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Macroeconomic Conditions, Health and Mortality

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  • Christopher J. Ruhm

Abstract

Although health is conventionally believed to deteriorate during macroeconomic downturns, the empirical evidence supporting this view is quite weak and comes from studies containing methodological shortcomings that are difficult to remedy. Recent research that better controls for many sources of omitted variables bias instead suggests that mortality decreases and physical health improves when the economy temporarily weakens. This partially reflects reductions in external sources of death, such as traffic fatalities and other accidents, but changes in lifestyles and health behaviors are also likely to play a role. This paper summarizes our current understanding of how health is affected by macroeconomic fluctuations and describes potential mechanisms for the effects.

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Bibliographic Info

Paper provided by National Bureau of Economic Research, Inc in its series NBER Working Papers with number 11007.

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Date of creation: Dec 2004
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Publication status: published as Jones, Andrew M. (ed.) Elgar Companion to Health Economics. Cheltenham, UK: Edward Elgar Publishing, 2006.
Handle: RePEc:nbr:nberwo:11007

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Cited by:
  1. Caroli, Eve & Bassanini, Andrea, 2014. "Is work bad for health? The role of constraint vs choice," Economics Papers from University Paris Dauphine, Paris Dauphine University 123456789/12483, Paris Dauphine University.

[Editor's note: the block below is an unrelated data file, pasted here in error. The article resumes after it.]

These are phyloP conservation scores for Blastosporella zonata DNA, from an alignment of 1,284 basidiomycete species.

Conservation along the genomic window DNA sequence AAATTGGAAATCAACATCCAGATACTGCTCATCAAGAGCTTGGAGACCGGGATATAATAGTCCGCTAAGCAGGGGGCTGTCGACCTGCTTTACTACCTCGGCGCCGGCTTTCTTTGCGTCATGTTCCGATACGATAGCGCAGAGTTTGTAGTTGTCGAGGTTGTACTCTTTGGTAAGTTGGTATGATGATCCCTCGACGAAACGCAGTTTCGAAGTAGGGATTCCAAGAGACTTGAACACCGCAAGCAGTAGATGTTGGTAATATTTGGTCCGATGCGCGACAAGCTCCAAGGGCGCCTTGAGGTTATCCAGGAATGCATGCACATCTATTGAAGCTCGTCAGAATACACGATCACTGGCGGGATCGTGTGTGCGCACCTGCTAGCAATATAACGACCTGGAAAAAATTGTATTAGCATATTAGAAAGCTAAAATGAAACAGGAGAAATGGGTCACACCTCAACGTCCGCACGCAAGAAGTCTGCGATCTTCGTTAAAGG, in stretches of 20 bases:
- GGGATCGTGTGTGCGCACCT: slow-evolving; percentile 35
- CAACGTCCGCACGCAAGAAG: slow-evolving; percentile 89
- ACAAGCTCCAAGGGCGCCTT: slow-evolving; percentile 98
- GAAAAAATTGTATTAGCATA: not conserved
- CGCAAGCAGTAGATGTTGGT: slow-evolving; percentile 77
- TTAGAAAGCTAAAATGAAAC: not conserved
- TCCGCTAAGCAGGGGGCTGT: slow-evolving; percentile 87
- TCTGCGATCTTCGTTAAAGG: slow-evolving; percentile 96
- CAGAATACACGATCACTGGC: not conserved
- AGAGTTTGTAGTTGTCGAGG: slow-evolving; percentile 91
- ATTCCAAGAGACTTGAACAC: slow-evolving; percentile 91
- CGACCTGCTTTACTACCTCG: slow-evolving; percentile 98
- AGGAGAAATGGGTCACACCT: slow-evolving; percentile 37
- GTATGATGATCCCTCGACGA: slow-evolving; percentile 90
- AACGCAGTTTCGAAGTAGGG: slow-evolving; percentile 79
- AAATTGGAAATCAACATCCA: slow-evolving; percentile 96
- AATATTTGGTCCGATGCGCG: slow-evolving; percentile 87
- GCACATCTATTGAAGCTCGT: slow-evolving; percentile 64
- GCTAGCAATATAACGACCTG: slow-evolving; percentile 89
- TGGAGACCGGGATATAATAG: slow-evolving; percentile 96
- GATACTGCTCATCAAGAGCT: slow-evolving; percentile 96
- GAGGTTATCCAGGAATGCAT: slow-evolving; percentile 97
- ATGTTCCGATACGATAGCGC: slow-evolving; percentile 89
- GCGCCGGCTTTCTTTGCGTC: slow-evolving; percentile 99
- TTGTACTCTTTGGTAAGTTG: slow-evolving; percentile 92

2. Frank R. Lichtenberg, 2009. "The Quality of Medical Care, Behavioral Risk Factors, and Longevity Growth," NBER Working Papers, National Bureau of Economic Research, Inc 15068, National Bureau of Economic Research, Inc.
  3. Frank Lichtenberg, 2012. "Contribution of Pharmaceutical Innovation to Longevity Growth in Germany and France, 2001–7," PharmacoEconomics, Springer, Springer, vol. 30(3), pages 197-211, March.
  4. Böckerman, Petri & Johansson, Edvard & Helakorpi, Satu & Prättälä, Ritva & Vartiainen, Erkki & Uutela, Antti, 2004. "Does a Slump Really Make You Thinner? Finnish Micro-level Evidence 1978 -2002," Discussion Papers, The Research Institute of the Finnish Economy 928, The Research Institute of the Finnish Economy.
  5. Mari Rege & Kjetil Telle & Mark Votruba, 2009. "The Effect of Plant Downsizing on Disability Pension Utilization," Journal of the European Economic Association, MIT Press, MIT Press, vol. 7(4), pages 754-785, 06.
  6. Petri Böckerman & Edvard Johansson & Ritva Prättälä & Antti Uutela, 2005. "Alcohol mortality, drinking behaviour, and business cycles: are slumps really dry seasons?," HEW, EconWPA 0506002, EconWPA.
  7. John Bound & Timothy Waidmann, 2007. "Estimating the Health Effects of Retirements," Working Papers, University of Michigan, Michigan Retirement Research Center wp168, University of Michigan, Michigan Retirement Research Center.
  8. Dhaval M. Dave & Inas Rashad Kelly, 2010. "How Does the Business Cycle Affect Eating Habits?," NBER Working Papers, National Bureau of Economic Research, Inc 16638, National Bureau of Economic Research, Inc.
  9. Darby, Julia & Mélitz, Jacques, 2007. "Labour Market Adjustment, Social Spending and the Automatic Stabilizers in the OECD," CEPR Discussion Papers, C.E.P.R. Discussion Papers 6230, C.E.P.R. Discussion Papers.
  10. Frank Lichtenberg, 2010. "The Contribution of Pharmaceutical Innovation to Longevity Growth in Germany and France," CESifo Working Paper Series, CESifo Group Munich 3095, CESifo Group Munich.

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